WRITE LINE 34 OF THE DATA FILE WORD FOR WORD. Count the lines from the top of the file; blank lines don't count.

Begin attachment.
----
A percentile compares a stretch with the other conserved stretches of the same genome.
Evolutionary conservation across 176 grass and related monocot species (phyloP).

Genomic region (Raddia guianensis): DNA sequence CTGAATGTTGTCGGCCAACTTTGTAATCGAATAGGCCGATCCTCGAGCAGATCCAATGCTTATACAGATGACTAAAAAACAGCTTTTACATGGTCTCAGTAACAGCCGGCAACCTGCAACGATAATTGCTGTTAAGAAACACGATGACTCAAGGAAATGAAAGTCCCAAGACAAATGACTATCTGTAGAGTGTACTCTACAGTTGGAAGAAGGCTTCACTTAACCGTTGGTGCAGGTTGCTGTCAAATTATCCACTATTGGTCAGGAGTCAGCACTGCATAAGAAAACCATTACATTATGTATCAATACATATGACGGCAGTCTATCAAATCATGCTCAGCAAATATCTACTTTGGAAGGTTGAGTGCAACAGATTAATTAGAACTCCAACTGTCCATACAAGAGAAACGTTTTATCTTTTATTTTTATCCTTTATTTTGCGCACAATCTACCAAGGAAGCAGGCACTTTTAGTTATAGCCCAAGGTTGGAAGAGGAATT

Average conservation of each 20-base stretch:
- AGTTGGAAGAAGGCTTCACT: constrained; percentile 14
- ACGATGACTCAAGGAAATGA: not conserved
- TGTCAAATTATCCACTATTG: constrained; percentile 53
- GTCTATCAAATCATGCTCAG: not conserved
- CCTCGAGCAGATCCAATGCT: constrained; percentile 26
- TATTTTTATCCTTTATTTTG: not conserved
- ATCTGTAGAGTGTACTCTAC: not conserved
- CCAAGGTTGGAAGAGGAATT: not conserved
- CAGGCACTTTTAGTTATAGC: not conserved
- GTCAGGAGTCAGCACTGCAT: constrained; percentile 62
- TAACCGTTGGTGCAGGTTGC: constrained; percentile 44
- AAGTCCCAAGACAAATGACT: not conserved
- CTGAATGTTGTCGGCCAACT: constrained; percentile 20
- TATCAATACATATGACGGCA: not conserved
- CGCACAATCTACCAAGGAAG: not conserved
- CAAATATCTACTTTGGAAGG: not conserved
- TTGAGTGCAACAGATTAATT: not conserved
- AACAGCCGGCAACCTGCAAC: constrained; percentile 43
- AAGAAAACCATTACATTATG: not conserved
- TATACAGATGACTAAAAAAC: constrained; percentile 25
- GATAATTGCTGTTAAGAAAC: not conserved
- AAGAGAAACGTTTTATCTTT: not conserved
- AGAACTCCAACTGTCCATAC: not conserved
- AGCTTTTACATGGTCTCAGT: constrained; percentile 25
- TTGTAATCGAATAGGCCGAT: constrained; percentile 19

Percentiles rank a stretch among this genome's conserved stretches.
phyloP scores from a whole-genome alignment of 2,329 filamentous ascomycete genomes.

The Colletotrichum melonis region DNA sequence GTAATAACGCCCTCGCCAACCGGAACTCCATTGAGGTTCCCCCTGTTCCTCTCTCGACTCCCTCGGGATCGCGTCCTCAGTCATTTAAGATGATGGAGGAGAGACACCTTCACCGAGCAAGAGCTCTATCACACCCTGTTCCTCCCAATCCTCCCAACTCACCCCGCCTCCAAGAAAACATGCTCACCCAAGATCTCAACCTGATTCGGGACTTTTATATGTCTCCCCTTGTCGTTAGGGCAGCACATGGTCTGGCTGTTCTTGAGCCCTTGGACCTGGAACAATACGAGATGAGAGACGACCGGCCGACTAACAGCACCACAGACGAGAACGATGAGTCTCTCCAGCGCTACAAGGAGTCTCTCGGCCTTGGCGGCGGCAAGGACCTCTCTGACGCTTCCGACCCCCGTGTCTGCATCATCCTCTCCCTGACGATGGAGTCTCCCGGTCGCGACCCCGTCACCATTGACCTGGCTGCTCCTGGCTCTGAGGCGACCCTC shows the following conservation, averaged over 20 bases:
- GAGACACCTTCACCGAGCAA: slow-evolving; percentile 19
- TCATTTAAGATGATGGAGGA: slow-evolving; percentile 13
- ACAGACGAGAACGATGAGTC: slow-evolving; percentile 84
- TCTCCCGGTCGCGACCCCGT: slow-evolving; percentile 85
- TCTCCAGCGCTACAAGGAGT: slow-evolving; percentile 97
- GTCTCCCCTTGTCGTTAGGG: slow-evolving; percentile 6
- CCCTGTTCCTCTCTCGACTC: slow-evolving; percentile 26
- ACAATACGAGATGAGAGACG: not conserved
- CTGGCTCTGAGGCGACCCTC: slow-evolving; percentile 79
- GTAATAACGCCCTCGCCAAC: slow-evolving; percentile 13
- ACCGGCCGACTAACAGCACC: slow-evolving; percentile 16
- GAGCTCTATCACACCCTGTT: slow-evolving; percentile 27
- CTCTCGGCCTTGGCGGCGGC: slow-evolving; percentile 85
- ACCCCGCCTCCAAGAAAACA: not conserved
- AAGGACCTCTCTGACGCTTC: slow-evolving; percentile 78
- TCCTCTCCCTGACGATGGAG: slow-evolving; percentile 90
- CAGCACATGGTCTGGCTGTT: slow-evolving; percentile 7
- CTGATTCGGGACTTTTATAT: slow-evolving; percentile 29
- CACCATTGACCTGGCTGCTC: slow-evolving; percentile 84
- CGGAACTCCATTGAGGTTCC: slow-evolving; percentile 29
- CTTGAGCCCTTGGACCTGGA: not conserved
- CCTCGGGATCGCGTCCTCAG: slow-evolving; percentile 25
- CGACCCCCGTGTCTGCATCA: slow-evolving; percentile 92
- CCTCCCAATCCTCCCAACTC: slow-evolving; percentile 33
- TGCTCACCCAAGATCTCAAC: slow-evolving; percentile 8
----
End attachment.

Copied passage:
- TCATTTAAGATGATGGAGGA: slow-evolving; percentile 13